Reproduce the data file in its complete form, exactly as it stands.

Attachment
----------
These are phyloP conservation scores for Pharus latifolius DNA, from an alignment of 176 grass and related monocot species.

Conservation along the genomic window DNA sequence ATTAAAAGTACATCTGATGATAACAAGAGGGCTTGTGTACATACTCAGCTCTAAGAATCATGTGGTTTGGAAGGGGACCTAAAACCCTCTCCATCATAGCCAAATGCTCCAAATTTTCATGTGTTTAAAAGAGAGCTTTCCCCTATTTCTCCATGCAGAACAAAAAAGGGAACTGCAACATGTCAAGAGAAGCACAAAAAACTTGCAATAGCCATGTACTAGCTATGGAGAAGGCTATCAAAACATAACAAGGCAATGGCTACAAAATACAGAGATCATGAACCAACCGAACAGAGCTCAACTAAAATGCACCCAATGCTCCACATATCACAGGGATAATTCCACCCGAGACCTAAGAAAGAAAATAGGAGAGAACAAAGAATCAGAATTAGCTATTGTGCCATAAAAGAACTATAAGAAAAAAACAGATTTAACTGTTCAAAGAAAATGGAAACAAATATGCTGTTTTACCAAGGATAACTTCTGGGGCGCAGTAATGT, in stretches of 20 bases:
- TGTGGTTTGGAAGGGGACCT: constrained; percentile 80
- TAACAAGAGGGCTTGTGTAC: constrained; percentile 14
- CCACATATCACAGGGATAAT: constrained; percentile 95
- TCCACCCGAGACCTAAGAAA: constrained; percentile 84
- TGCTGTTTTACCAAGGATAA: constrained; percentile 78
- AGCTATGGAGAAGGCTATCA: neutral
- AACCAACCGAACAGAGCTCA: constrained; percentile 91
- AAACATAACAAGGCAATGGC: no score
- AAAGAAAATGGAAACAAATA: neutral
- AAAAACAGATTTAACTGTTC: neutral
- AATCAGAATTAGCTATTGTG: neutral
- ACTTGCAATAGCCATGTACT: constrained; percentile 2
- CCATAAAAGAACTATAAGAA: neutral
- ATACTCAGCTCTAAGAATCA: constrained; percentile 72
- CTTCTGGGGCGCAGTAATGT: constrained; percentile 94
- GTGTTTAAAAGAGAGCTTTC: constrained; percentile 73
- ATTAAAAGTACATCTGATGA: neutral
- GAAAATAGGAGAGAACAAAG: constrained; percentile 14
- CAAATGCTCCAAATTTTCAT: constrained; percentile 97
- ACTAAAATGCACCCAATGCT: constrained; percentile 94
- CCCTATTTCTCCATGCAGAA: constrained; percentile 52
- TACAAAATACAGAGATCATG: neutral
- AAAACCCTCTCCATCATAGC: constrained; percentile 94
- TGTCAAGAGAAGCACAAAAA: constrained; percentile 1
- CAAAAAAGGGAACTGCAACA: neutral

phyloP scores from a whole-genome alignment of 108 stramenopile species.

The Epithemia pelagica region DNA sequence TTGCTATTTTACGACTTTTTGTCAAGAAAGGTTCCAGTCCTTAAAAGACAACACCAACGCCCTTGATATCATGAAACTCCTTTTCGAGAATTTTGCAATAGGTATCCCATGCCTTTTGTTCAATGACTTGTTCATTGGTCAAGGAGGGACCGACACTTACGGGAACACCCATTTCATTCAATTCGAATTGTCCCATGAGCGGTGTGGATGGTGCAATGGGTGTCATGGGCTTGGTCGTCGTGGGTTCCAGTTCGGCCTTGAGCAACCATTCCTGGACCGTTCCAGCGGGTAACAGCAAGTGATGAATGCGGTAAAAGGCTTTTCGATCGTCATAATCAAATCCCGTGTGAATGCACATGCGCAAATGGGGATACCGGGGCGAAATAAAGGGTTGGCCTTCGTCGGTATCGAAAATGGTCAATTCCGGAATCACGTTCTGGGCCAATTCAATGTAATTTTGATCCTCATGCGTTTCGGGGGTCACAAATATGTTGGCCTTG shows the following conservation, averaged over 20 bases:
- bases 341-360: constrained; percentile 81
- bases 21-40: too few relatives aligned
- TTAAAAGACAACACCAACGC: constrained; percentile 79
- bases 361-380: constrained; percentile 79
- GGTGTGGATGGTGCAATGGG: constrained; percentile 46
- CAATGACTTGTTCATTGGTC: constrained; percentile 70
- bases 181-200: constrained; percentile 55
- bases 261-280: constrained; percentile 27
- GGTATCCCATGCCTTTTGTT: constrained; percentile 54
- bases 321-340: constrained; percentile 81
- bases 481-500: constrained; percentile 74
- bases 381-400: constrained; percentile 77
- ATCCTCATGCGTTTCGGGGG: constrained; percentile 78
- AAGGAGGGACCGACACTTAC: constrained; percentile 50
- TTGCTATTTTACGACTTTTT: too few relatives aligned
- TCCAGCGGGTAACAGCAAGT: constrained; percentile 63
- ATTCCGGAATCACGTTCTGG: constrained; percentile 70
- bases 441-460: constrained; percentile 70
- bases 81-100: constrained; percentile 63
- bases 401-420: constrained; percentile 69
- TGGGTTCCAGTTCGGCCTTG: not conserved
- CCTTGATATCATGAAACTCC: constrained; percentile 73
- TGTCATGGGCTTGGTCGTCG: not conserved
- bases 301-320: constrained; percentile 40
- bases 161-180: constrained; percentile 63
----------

These are phyloP conservation scores for Pharus latifolius DNA, from an alignment of 176 grass and related monocot species.

Conservation along the genomic window DNA sequence ATTAAAAGTACATCTGATGATAACAAGAGGGCTTGTGTACATACTCAGCTCTAAGAATCATGTGGTTTGGAAGGGGACCTAAAACCCTCTCCATCATAGCCAAATGCTCCAAATTTTCATGTGTTTAAAAGAGAGCTTTCCCCTATTTCTCCATGCAGAACAAAAAAGGGAACTGCAACATGTCAAGAGAAGCACAAAAAACTTGCAATAGCCATGTACTAGCTATGGAGAAGGCTATCAAAACATAACAAGGCAATGGCTACAAAATACAGAGATCATGAACCAACCGAACAGAGCTCAACTAAAATGCACCCAATGCTCCACATATCACAGGGATAATTCCACCCGAGACCTAAGAAAGAAAATAGGAGAGAACAAAGAATCAGAATTAGCTATTGTGCCATAAAAGAACTATAAGAAAAAAACAGATTTAACTGTTCAAAGAAAATGGAAACAAATATGCTGTTTTACCAAGGATAACTTCTGGGGCGCAGTAATGT, in stretches of 20 bases:
- TGTGGTTTGGAAGGGGACCT: constrained; percentile 80
- TAACAAGAGGGCTTGTGTAC: constrained; percentile 14
- CCACATATCACAGGGATAAT: constrained; percentile 95
- TCCACCCGAGACCTAAGAAA: constrained; percentile 84
- TGCTGTTTTACCAAGGATAA: constrained; percentile 78
- AGCTATGGAGAAGGCTATCA: neutral
- AACCAACCGAACAGAGCTCA: constrained; percentile 91
- AAACATAACAAGGCAATGGC: no score
- AAAGAAAATGGAAACAAATA: neutral
- AAAAACAGATTTAACTGTTC: neutral
- AATCAGAATTAGCTATTGTG: neutral
- ACTTGCAATAGCCATGTACT: constrained; percentile 2
- CCATAAAAGAACTATAAGAA: neutral
- ATACTCAGCTCTAAGAATCA: constrained; percentile 72
- CTTCTGGGGCGCAGTAATGT: constrained; percentile 94
- GTGTTTAAAAGAGAGCTTTC: constrained; percentile 73
- ATTAAAAGTACATCTGATGA: neutral
- GAAAATAGGAGAGAACAAAG: constrained; percentile 14
- CAAATGCTCCAAATTTTCAT: constrained; percentile 97
- ACTAAAATGCACCCAATGCT: constrained; percentile 94
- CCCTATTTCTCCATGCAGAA: constrained; percentile 52
- TACAAAATACAGAGATCATG: neutral
- AAAACCCTCTCCATCATAGC: constrained; percentile 94
- TGTCAAGAGAAGCACAAAAA: constrained; percentile 1
- CAAAAAAGGGAACTGCAACA: neutral

phyloP scores from a whole-genome alignment of 108 stramenopile species.

The Epithemia pelagica region DNA sequence TTGCTATTTTACGACTTTTTGTCAAGAAAGGTTCCAGTCCTTAAAAGACAACACCAACGCCCTTGATATCATGAAACTCCTTTTCGAGAATTTTGCAATAGGTATCCCATGCCTTTTGTTCAATGACTTGTTCATTGGTCAAGGAGGGACCGACACTTACGGGAACACCCATTTCATTCAATTCGAATTGTCCCATGAGCGGTGTGGATGGTGCAATGGGTGTCATGGGCTTGGTCGTCGTGGGTTCCAGTTCGGCCTTGAGCAACCATTCCTGGACCGTTCCAGCGGGTAACAGCAAGTGATGAATGCGGTAAAAGGCTTTTCGATCGTCATAATCAAATCCCGTGTGAATGCACATGCGCAAATGGGGATACCGGGGCGAAATAAAGGGTTGGCCTTCGTCGGTATCGAAAATGGTCAATTCCGGAATCACGTTCTGGGCCAATTCAATGTAATTTTGATCCTCATGCGTTTCGGGGGTCACAAATATGTTGGCCTTG shows the following conservation, averaged over 20 bases:
- bases 341-360: constrained; percentile 81
- bases 21-40: too few relatives aligned
- TTAAAAGACAACACCAACGC: constrained; percentile 79
- bases 361-380: constrained; percentile 79
- GGTGTGGATGGTGCAATGGG: constrained; percentile 46
- CAATGACTTGTTCATTGGTC: constrained; percentile 70
- bases 181-200: constrained; percentile 55
- bases 261-280: constrained; percentile 27
- GGTATCCCATGCCTTTTGTT: constrained; percentile 54
- bases 321-340: constrained; percentile 81
- bases 481-500: constrained; percentile 74
- bases 381-400: constrained; percentile 77
- ATCCTCATGCGTTTCGGGGG: constrained; percentile 78
- AAGGAGGGACCGACACTTAC: constrained; percentile 50
- TTGCTATTTTACGACTTTTT: too few relatives aligned
- TCCAGCGGGTAACAGCAAGT: constrained; percentile 63
- ATTCCGGAATCACGTTCTGG: constrained; percentile 70
- bases 441-460: constrained; percentile 70
- bases 81-100: constrained; percentile 63
- bases 401-420: constrained; percentile 69
- TGGGTTCCAGTTCGGCCTTG: not conserved
- CCTTGATATCATGAAACTCC: constrained; percentile 73
- TGTCATGGGCTTGGTCGTCG: not conserved
- bases 301-320: constrained; percentile 40
- bases 161-180: constrained; percentile 63